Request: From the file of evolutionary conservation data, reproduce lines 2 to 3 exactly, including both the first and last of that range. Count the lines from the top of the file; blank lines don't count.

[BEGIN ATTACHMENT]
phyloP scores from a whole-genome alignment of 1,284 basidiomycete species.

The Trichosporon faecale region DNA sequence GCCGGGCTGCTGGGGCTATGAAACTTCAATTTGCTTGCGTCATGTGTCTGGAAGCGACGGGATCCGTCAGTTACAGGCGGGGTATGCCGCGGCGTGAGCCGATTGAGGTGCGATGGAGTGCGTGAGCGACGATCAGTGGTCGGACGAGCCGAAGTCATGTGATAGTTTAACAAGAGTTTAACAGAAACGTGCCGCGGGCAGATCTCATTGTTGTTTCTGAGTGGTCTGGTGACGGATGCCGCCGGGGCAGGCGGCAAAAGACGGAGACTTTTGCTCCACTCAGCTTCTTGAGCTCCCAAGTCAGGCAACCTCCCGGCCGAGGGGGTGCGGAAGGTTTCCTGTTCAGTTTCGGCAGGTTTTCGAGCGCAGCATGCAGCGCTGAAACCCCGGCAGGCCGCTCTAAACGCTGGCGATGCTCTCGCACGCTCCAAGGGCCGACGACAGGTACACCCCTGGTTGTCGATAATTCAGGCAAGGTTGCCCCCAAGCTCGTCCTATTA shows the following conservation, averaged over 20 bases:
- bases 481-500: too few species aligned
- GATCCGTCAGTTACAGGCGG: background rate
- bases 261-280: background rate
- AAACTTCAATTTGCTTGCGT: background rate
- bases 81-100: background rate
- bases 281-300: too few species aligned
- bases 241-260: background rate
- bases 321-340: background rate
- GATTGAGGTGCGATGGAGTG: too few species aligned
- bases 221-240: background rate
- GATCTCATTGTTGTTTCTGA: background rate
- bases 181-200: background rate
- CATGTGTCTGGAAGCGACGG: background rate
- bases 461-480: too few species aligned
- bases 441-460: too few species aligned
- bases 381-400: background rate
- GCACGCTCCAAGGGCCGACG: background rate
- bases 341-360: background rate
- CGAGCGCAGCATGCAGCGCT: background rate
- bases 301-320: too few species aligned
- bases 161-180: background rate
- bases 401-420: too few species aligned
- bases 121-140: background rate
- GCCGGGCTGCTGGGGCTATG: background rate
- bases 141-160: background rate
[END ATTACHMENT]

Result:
The Trichosporon faecale region DNA sequence GCCGGGCTGCTGGGGCTATGAAACTTCAATTTGCTTGCGTCATGTGTCTGGAAGCGACGGGATCCGTCAGTTACAGGCGGGGTATGCCGCGGCGTGAGCCGATTGAGGTGCGATGGAGTGCGTGAGCGACGATCAGTGGTCGGACGAGCCGAAGTCATGTGATAGTTTAACAAGAGTTTAACAGAAACGTGCCGCGGGCAGATCTCATTGTTGTTTCTGAGTGGTCTGGTGACGGATGCCGCCGGGGCAGGCGGCAAAAGACGGAGACTTTTGCTCCACTCAGCTTCTTGAGCTCCCAAGTCAGGCAACCTCCCGGCCGAGGGGGTGCGGAAGGTTTCCTGTTCAGTTTCGGCAGGTTTTCGAGCGCAGCATGCAGCGCTGAAACCCCGGCAGGCCGCTCTAAACGCTGGCGATGCTCTCGCACGCTCCAAGGGCCGACGACAGGTACACCCCTGGTTGTCGATAATTCAGGCAAGGTTGCCCCCAAGCTCGTCCTATTA shows the following conservation, averaged over 20 bases:
- bases 481-500: too few species aligned